Chrome 41 was released 3 years ago, some of the fancy features of the JS frameworks wont work on this version, we don’t want our code to be determined by the version of chrome engine that google uses for this task. if we will do the job of rendering the page for the crawler we can be sure about the result of the render.

SSR Disadvantages

There are some things you'll need to thing about before deciding about SSRing.

The first thing is that you'll need a real web server, web sites that are built with client side frameworks can be shipped pretty easily with services like AWS S3 static website hosting or Firebase hosting, if you want to do SSR you will need a real web server, something like express app. (SSR can be done with firebase functions and without a real web server but in large scale functions can be expensive, here is article about it:, the need for real web server will affect the cost of the infrastructure.

In traditional SSR we face a few more challenges later I will explain how to overcome them with Dynamic Rendering, first of all the server side must be in node.js to use the native SSR in react for example and there is no official boilerplate for SSR applications.

Headless chrome

Headless Chrome is shipping in Chrome 59. It’s a way to run the Chrome browser in a headless environment. Essentially, running Chrome without chrome! It brings all modern web platform features provided by Chromium and the Blink rendering engine to the command line.

Headless chrome is basically the exact same chrome that we all use just without the visual representation. there are currently 2 google open source projects that provide a great APIs to control the headless chrome instances. Puppeteer and Rendertron, puppeteer is more suitable for node.js apps and rendertron can be shipped with any backend technology because its shipped as independent docker container. If you have a lot of different applications you can ship a cluster of rendertron to render all of the applications because it doesn’t depend on the specific app code.

SSR with headless chrome

I will show a little example to how to SSR with puppeteer

const express = require('express');
const app = express();
const puppeteer = require('puppeteer');

app.get('*', async (req, res) => {
const browser = await puppeteer.launch({headless: true});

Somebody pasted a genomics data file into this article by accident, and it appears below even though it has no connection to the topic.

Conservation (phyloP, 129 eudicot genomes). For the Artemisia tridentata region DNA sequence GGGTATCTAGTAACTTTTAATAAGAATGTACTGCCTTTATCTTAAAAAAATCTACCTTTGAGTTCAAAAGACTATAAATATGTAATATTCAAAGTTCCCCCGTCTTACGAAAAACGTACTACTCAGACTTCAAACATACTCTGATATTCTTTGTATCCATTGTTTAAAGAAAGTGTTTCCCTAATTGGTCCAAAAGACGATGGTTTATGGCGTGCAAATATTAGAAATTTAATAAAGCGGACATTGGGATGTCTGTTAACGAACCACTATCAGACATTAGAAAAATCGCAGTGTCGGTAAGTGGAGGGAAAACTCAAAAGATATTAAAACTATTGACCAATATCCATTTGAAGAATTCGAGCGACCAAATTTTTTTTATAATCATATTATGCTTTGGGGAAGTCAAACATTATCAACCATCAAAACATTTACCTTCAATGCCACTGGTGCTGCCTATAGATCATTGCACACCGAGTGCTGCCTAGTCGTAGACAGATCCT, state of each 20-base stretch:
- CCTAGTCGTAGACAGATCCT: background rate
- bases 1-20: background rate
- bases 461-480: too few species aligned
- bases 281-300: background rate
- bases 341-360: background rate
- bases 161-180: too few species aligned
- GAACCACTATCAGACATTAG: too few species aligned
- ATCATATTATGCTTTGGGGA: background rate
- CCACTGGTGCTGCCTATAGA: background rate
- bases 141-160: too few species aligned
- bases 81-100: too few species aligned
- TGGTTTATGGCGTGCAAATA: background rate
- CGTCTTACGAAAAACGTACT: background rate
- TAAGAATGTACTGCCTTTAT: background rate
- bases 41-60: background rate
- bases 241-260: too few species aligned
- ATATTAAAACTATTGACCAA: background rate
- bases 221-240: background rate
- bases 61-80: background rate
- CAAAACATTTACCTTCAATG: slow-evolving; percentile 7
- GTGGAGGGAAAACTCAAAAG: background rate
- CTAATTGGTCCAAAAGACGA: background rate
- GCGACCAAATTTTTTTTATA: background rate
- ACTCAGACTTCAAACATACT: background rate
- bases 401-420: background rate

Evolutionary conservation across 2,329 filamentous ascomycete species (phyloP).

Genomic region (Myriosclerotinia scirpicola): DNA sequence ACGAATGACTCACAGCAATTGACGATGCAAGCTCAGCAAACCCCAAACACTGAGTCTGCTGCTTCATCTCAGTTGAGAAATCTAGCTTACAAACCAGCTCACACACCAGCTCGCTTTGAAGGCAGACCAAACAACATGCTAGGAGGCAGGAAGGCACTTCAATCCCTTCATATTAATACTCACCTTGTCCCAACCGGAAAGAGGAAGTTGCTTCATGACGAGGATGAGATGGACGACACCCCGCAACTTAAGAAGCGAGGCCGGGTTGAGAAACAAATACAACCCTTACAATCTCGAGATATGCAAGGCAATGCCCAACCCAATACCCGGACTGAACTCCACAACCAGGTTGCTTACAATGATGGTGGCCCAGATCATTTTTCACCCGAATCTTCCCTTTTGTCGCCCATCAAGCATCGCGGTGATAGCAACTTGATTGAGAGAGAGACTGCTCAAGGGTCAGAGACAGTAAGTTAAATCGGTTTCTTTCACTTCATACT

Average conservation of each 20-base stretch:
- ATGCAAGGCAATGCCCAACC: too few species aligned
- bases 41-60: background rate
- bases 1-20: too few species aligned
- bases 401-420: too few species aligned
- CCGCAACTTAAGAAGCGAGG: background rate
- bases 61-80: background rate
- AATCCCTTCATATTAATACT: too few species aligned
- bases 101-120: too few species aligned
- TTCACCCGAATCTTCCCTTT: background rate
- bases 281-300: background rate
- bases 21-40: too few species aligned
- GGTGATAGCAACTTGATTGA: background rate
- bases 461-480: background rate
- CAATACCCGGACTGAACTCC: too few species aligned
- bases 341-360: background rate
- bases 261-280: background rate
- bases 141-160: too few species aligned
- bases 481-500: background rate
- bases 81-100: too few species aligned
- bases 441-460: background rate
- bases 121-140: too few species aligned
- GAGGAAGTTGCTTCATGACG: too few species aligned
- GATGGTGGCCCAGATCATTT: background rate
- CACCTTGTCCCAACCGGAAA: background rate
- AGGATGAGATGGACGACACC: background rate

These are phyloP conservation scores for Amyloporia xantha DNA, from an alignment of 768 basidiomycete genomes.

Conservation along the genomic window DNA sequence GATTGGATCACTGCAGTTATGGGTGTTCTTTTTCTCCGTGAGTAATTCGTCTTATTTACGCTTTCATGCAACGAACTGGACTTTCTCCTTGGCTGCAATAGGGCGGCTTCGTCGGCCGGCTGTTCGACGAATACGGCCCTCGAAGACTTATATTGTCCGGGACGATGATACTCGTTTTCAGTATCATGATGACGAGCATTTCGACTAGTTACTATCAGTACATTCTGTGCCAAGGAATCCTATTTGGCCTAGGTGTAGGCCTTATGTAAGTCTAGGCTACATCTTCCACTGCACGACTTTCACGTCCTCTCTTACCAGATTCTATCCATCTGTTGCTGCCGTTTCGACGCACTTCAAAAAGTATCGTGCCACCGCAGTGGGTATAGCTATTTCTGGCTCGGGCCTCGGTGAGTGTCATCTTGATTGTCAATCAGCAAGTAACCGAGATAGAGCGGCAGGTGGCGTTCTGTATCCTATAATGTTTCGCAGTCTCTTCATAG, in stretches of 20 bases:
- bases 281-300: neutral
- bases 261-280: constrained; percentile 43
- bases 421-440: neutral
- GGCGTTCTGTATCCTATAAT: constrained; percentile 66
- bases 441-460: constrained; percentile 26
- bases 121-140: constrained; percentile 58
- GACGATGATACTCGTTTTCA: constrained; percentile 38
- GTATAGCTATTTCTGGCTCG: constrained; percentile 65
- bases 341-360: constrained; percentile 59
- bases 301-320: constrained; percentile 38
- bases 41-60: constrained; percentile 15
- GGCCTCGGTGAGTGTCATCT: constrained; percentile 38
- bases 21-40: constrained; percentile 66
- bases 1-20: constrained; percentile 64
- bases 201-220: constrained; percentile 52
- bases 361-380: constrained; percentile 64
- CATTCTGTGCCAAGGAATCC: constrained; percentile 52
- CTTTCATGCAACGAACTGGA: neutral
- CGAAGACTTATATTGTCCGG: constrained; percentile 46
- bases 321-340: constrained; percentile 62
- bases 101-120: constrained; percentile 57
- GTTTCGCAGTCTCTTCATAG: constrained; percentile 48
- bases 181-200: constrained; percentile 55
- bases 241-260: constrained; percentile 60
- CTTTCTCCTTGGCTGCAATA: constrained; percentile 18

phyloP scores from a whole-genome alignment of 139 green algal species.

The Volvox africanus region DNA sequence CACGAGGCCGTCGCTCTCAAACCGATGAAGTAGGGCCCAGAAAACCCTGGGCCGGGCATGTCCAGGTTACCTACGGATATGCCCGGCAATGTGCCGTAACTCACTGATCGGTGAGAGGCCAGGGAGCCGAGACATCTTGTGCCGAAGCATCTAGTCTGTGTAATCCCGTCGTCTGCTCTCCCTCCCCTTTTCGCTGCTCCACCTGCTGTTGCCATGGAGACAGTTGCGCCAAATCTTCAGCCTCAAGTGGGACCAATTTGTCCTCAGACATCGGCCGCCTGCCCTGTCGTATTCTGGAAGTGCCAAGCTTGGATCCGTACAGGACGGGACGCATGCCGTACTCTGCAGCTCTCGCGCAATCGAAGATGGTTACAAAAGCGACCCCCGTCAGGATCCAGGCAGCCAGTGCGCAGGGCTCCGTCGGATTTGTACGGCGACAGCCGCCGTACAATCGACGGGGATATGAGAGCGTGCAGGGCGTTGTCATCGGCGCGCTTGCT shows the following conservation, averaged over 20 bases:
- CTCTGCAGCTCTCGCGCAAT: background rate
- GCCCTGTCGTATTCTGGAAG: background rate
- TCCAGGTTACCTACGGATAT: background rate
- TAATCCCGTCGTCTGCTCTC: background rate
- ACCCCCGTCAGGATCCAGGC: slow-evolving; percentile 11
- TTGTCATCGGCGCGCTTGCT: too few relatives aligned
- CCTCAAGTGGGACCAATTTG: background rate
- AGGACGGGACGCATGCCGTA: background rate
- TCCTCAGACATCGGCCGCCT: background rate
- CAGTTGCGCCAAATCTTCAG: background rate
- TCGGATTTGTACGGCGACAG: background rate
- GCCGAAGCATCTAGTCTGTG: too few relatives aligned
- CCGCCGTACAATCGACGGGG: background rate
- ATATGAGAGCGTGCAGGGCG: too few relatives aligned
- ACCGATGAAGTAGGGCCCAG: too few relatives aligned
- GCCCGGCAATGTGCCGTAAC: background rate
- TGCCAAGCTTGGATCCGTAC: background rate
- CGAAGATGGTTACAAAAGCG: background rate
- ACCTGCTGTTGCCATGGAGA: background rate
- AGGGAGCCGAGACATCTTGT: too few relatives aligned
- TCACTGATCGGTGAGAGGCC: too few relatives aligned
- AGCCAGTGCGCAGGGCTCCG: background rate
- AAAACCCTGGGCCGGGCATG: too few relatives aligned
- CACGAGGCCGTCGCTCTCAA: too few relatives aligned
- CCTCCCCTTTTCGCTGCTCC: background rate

const page = await browser.newPage();

const local_url = 'http://localhost:8080' + req.originalUrl;
await page.goto(local_url, {
waitUntil: "networkidle0",

const html = await page.evaluate(() => {
return document.documentElement.innerHTML;


app.listen(80, () => console.log(`Server is up`))

This is a simple express app that takes a request, lunches a headless chrome, load the “CSR” version of our page, waits to network idle (there are a lot of stoping rules like once a CSS selector appears) and returns the rendered markup. this gives us a simple interface to render our apps without handling special routing tables for the server side. this approche enables us to apply this to old apps without changing the code, we can take a 6 years old website that built in angularJs and add a layer of SSR in just few lines of code.

Dynamic rendering

In the disadvantages section I talked about how SSR can increase the cost of the infrastructure, so now lets talk about Dynamic Rendering as a cost optimisation for SSR

In Dynamic Rendering we can decide when we want to SSR and where to not. for example, if you want to do SSR for SEO reasons it makes seance to SSR only for bots.

We can check the users user agent header to determine if we want to SSR or not. here: you can find a good enough regular expression that can help you check if its a bot or not.

Because we control when to SSR and not via the code this can give us the ability to AB test our users for SSR and check if the cost is something that pays back via longer session duration that eventually increase our revenue.


Do SSR definitely for bots, check what SSR does to your business KPIs and then decide if to SSR to users.

CTO, VP R&D @; I’m a music lover, movieholic, espresso drinker and a knowledge seeker.